All the Internet has been abuzz since Wednesday, when Federal Communications Chairman Tom Wheeler spoke as though he's leaning toward much stricter oversight of net neutrality rules in a way that benefits consumers.
Wheeler's words, spoken during a Q&A session at the Consumer Electronics Show in Las Vegas, seemed to align him closely with President Obama, who in November declared that he favored reclassifying the Internet as a telecommunications service under Title II of the Telecommunications Act. That would recognize broadband as a "common carrier," an approach the FCC abandoned in 2002. Wheeler had previously seemed lukewarm to that approach, leading to the widespread impression that he and Obama, who appointed him to the FCC, were at odds.
The FCC's preliminary transcript of Wheeler's remarks, which were not prepared in advance, is here, and a video is here. Wheeler said he would introduce a new proposal on net neutrality to his fellow FCC commissioners on Feb. 5, with a vote on the plan scheduled for Feb. 26.
Net neutrality, to those in the know, is the principle that Internet service providers can't slow down, throttle, block or otherwise interfere with Web services or sites they don't like -- or by the same token, can't favor sites or services they do like. The principle is threatened by the rise of powerful ISPs with data service interests of their own -- think Comcast, the biggest ISP in the country, which owns NBCUniversal and video-on-demand services that compete with the likes of Netflix and Google's YouTube.
Wheeler's words may also raise questions about the FCC's approach to Comcast's proposal to merge with the No. 2 ISP, Time Warner Cable, creating an even weightier Internet behemoth. The commission still has that merger plan on its docket.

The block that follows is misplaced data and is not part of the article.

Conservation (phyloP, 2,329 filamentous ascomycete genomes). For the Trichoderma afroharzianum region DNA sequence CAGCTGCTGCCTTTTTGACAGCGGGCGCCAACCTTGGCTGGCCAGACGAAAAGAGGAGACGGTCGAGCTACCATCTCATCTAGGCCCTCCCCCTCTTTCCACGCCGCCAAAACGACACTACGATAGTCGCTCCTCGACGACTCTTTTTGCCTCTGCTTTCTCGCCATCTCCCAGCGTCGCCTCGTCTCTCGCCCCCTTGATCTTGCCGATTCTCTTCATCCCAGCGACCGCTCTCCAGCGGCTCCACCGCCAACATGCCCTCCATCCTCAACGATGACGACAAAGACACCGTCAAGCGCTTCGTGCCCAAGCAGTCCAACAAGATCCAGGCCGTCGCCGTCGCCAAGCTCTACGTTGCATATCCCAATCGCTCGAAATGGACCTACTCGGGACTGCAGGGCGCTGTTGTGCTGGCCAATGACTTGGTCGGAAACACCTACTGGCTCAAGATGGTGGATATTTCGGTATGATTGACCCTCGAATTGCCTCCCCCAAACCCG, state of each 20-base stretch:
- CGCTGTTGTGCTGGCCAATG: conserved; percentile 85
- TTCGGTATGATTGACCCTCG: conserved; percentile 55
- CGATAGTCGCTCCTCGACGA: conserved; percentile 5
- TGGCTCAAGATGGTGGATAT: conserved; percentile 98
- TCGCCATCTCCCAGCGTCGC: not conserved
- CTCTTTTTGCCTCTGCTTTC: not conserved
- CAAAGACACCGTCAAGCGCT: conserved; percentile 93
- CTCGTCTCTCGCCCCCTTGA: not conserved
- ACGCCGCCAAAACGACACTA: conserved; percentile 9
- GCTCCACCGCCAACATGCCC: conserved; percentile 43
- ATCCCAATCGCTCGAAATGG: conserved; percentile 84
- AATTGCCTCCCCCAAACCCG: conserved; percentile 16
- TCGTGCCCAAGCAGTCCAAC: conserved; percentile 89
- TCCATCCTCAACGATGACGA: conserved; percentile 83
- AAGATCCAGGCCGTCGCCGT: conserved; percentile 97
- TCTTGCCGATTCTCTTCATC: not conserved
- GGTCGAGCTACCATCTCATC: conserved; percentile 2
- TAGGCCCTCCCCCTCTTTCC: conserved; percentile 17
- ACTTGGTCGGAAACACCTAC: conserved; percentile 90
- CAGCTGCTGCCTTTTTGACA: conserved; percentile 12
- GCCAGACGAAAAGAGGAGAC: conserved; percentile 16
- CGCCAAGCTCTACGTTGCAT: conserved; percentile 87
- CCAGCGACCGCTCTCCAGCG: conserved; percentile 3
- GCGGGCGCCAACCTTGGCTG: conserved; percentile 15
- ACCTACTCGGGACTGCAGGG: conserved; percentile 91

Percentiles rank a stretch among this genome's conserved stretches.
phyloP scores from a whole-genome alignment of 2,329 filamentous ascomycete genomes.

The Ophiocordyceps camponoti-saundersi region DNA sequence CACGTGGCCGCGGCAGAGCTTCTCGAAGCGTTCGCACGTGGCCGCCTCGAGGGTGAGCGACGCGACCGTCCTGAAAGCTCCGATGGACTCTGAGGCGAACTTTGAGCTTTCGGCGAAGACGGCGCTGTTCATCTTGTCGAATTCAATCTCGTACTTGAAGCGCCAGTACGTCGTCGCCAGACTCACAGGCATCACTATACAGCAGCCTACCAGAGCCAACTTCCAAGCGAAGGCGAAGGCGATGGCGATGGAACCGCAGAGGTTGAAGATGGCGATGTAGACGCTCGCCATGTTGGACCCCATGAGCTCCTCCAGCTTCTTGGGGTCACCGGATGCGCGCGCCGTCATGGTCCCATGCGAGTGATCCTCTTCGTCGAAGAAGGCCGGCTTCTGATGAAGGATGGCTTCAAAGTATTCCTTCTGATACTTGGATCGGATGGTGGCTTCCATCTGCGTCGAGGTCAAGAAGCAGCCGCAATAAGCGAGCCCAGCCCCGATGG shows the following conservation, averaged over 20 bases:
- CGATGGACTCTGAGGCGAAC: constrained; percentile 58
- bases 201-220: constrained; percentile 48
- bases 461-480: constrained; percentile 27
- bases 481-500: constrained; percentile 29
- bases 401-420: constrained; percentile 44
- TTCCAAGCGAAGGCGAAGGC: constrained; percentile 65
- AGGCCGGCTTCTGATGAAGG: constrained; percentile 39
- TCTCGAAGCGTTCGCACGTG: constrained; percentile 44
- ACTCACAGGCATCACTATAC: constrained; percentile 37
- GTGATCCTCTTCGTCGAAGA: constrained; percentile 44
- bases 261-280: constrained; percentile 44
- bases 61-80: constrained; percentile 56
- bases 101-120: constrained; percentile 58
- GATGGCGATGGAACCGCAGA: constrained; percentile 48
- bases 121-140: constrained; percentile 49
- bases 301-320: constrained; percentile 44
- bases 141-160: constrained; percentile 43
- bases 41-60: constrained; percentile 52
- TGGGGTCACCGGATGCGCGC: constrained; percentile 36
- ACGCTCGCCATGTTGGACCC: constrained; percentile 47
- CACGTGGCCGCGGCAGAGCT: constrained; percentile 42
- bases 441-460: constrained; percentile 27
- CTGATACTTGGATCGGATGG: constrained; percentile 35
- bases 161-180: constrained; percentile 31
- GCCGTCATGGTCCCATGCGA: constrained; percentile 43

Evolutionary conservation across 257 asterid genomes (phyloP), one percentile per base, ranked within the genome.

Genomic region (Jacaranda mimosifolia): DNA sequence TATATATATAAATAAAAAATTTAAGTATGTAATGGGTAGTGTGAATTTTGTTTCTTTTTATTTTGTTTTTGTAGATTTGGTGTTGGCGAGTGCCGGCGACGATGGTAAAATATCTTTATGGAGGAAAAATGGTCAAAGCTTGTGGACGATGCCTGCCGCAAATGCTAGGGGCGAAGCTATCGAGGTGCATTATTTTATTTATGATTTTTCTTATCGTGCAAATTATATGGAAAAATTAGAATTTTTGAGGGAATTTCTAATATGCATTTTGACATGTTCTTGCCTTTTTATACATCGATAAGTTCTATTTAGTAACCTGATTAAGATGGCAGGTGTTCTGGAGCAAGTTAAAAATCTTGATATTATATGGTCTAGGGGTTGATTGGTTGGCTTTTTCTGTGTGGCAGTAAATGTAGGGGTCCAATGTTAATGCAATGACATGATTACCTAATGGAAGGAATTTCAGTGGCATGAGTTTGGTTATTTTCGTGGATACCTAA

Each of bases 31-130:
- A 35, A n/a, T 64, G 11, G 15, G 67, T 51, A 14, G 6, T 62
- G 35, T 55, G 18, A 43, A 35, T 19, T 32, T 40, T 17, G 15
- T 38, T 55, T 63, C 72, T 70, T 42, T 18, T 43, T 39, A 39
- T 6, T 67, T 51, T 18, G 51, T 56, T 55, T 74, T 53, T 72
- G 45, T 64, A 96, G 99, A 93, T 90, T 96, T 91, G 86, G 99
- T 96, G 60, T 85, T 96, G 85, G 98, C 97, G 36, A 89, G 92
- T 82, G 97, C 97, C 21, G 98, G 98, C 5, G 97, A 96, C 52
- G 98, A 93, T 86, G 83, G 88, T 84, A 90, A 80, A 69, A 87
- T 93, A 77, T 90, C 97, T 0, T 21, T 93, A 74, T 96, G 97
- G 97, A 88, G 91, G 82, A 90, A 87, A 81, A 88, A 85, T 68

The FCC has been struggling with net neutrality, also known as the "open Internet" debate, for years. The issue took on additional urgency last January, when a federal appeals court declared that the FCC's previous effort to impose net neutrality restrictions violated federal law. Reclassifying Internet service under Title II "common carrier" rules, many net neutrality advocates maintain, gives the FCC the clearest legal authority to regulate ISP behavior.
Wheeler appeared to agree with that aspect of the law. Title II "has the best protections" for FCC initiatives aimed at ensuring that ISP management of website and Web service traffic doesn't exceed "just and reasonable" limits.
He seemed to sweep aside claims by big ISPs that Title II would open the door to heavy-handed FCC regulations that stifle investment and innovation. That hasn't happened in the wireless market, which is regulated under Title II, he said. The wireless industry has had "billions of dollars of investment, built the best wireless market, systems in the world, the most competitive wireless systems in the world, the most innovative wireless systems, and the best service for consumers," he said.
Wheeler indicated that his views on the importance of net neutrality have evolved as the Internet becomes a more important communication route for myriad household devices and services, not just computer connections and video. The Consumer Electronic Show this year is dominated by the so-called Internet of Things -- interconnected appliances, cars and homes. "The thing that jumps out at you is that the Internet-of-Thing kind of opportunities that are out there all over [the CES exhibition] floor, they demand open networks," he said. "How do you make sure that pathway stays open?"
Still, Wheeler stopped short of promising that the FCC would flatly outlaw all the forms of ISP favoritism that net neutrality advocates abhor. He said his new proposal would say "no blocking, no throttling, [no] paid prioritization," but would allow ISPs to claim that privileges given to some Web services or restrictions on others were "just and reasonable."
"We've recognized that there are some instances where prioritization makes sense," he said, but in other instances a service "can buy your way into a better position because you got deep pockets.... That we may want to look askance at."
He declined to get specific how rules or limits might be applied, however. "You gotta wait until February," he said, ensuring that the Feb. 5 FCC meeting will be one of the most closely followed in years.